IGF



Publikacja

EUROBRIDGE'95: deep seismic profiling within the East European Craton

Yliniemi J, Tiira T, Luosto U, Komminaho K, Giese R, Motuza G, Nasedkin V, Jacyna J, Seckus R, Grad M, Czuba W, Janik T, Guterch A, Lund C-E, Doody JJ

Typ publikacji:
Publikacja naukowa recenzowana (Science Citation Index)

Tectonophysics

339(1-2), 2001, 153-175, 10.1016/S0040-1951(01)00037-3

Jednostka organizacyjna:
IGF, ZFL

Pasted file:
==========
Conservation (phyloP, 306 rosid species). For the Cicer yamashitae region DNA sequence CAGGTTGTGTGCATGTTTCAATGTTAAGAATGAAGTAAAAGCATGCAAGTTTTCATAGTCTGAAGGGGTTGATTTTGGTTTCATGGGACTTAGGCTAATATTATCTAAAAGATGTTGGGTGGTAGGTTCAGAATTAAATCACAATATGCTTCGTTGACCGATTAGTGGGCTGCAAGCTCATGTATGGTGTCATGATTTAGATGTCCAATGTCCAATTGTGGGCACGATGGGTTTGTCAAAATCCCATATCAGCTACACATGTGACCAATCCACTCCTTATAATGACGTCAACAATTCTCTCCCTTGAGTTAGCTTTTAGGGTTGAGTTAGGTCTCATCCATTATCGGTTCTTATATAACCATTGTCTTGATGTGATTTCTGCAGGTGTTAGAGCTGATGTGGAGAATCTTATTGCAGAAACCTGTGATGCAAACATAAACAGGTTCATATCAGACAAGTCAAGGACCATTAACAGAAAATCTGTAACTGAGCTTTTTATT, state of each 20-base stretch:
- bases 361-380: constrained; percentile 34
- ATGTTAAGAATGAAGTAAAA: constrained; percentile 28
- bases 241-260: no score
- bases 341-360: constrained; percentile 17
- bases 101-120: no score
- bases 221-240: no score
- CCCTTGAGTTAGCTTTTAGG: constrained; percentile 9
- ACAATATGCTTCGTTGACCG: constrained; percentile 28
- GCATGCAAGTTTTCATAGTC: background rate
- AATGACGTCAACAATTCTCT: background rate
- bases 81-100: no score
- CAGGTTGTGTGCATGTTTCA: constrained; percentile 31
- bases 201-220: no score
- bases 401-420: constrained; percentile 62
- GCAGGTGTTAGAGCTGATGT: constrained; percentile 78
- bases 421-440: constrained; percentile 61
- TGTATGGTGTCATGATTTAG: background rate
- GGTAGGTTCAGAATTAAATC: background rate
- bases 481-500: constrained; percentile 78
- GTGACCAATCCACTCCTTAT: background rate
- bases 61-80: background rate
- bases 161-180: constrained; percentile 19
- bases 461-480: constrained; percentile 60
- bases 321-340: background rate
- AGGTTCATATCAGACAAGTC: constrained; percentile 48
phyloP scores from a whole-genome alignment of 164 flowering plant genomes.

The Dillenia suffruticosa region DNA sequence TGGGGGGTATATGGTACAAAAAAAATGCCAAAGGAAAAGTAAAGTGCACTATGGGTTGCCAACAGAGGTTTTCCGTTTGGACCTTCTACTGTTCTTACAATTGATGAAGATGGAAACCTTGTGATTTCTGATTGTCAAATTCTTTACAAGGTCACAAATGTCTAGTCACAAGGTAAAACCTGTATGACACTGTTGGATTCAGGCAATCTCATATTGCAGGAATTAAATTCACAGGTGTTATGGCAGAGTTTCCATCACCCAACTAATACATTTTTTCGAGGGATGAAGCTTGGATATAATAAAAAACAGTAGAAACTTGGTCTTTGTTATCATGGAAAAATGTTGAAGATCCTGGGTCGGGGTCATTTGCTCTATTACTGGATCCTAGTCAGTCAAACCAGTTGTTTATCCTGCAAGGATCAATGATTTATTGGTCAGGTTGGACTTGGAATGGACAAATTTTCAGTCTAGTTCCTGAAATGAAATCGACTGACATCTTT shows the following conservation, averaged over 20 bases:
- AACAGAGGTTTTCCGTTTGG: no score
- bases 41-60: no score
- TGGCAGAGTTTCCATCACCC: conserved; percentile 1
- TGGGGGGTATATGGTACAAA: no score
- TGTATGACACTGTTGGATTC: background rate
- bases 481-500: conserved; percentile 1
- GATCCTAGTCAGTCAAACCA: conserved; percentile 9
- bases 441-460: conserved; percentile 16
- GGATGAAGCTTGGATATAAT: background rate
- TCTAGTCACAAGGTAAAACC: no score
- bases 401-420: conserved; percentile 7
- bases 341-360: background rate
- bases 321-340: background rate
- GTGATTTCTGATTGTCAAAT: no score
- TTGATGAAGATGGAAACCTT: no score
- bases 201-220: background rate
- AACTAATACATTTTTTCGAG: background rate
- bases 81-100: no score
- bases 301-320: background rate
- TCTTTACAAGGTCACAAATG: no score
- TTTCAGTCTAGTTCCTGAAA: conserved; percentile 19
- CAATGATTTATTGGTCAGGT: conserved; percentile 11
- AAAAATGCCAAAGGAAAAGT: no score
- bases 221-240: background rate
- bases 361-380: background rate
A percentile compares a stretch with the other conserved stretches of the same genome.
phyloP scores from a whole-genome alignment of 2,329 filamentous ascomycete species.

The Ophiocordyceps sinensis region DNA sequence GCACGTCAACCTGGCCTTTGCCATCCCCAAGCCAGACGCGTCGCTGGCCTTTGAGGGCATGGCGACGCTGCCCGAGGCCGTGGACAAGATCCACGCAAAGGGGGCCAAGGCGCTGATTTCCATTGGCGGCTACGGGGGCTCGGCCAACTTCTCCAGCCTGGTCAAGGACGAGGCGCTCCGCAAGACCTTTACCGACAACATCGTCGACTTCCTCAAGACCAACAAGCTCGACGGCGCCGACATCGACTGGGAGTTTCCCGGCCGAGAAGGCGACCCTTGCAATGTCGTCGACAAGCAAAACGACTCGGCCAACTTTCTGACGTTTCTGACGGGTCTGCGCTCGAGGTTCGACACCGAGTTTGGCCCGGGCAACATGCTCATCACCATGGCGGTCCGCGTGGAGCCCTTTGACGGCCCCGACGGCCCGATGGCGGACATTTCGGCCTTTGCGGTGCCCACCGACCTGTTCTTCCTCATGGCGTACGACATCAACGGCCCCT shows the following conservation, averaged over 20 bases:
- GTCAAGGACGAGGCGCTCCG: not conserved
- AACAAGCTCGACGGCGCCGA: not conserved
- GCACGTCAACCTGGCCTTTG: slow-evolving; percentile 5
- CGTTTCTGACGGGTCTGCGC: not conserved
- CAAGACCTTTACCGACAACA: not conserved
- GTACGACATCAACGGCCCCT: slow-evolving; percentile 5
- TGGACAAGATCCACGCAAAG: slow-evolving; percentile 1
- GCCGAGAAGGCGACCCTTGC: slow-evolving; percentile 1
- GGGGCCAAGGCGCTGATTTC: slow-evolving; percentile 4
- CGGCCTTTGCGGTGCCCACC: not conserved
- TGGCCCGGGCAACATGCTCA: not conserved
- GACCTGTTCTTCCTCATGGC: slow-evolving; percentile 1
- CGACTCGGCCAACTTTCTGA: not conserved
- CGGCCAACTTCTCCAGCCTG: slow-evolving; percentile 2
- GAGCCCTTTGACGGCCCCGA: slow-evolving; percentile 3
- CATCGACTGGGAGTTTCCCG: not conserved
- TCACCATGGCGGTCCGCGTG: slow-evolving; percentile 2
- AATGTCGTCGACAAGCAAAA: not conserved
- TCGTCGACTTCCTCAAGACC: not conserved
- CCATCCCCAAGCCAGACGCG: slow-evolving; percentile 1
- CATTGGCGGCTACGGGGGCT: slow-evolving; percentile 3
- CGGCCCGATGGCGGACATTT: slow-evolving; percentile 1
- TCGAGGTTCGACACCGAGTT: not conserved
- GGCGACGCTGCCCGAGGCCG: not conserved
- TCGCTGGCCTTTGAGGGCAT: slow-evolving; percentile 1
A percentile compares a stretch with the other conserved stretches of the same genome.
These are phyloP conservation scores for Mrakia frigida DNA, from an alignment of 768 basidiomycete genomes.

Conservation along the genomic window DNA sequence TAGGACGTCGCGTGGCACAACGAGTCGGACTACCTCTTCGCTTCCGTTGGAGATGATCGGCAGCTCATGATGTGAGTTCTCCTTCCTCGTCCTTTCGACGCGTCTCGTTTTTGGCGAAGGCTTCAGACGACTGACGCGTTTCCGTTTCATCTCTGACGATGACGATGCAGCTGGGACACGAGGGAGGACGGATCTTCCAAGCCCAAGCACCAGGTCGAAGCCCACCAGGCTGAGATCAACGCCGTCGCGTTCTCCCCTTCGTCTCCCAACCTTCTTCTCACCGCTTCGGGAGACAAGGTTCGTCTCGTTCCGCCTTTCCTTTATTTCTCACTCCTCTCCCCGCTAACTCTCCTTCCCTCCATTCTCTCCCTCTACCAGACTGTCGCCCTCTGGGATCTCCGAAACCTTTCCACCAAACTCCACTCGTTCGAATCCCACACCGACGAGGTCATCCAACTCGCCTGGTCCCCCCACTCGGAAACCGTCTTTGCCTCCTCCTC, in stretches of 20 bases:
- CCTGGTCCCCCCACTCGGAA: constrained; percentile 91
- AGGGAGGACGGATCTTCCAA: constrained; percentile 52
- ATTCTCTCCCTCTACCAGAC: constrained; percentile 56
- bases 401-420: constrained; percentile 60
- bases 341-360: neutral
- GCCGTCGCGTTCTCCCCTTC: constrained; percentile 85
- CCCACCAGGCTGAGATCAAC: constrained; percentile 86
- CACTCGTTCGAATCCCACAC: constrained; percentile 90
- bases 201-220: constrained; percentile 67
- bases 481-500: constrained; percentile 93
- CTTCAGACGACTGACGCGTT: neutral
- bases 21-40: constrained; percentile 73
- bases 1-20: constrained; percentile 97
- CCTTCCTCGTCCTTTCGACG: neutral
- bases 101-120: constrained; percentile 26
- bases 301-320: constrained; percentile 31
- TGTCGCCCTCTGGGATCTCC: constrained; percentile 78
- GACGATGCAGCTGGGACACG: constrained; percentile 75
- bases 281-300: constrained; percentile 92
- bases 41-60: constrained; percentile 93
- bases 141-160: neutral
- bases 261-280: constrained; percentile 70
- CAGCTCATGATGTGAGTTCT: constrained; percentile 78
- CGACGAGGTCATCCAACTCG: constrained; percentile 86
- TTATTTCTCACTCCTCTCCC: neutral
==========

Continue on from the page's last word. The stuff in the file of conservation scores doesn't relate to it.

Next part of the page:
The EUROBRIDGE deep seismic sounding (DSS) profile is a key component of a EUROPROBE project to examine Palaeoproterozoic processes of continental collision and crustal accretion. Its purpose is to establish the deep lithospheric structure of the East European Craton between the exposed Proterozoic and Archaean complexes of the Baltic and Ukrainian Shields. In 1994 a DSS experiment was recorded across the Baltic Sea from Västervik (Sweden) to Shventoji (Lithuania). We report on EUROBRIDGE'95, the first onshore stage of the seismic profile. It is 280 km long, recorded from NW to SE on the Lithuanian part of the East European Platform, traversing the Proterozoic West Lithuanian Granulite Domain (WLG) and East Lithuanian Belt (EL) terranes. Explosive shots of up to 1000 kg TNT were detonated at 10 shotpoints (SP01–SP10) at intervals of about 30 km. Arrivals were recorded at 76 3-component seismograph stations with an average station spacing of 3.5 km, providing high quality records. A 11th shot of 3000 kg (SP00) was fired in the Baltic Sea close to Gotland. Raytracing analysis of refracted and reflected P-waves has been used to determine a 2-dimensional seismic velocity model for the crust and uppermost mantle below EUROBRIDGE'95. The thickness of the Phanerozoic sedimentary cover decreases from 2.2 km in the north–west near the Baltic Sea coast to 0.4 km at the south–east end of the profile near the Lithuania/Belarus border. Crust in the north–west and central part of profile consists of two major layers with a thickness of about 44 km, increasing to 50 km and three layers in the south–east. Crystalline upper crust is about 20 km thick, thinning in the south–east, with P-wave velocities of 6.0–6.3 km/s. A very weak low velocity zone, with a velocity contrast of 0.1–0.2 km/s, occurs at 8–13 km depth below the north–west and central part of the profile only. Lower crust exhibits velocities of commonly 6.5–6.9 km/s, and thickens to the south–east with P-wave velocities up to 7.0 km/s in the deepest parts. Crystalline crust is characterised by low velocity gradients and small velocity contrasts at most seismic boundaries. Major lateral changes in crustal velocity structure at all depths can be spatially correlated with the WLG–EL boundary determined from near surface geological information. Very strong reflections from the Moho boundary are observed. The mantle P-wave velocity immediately below the crust is 8.2–8.35 km/s. A reflector in the lower lithosphere at a depth of almost 70 km was found below Lithuania. Reflectivity modelling of the Gotland shot data suggests that this interface is absent offshore, where mantle velocities are lower. The DSS model supports the interpretation of the WLG and EL as terranes of Proterozoic age forming part of Fennoscandia. Later modification of crustal structure may have occurred, possibly by a mantle-heating episode centred on the Baltic Sea area.


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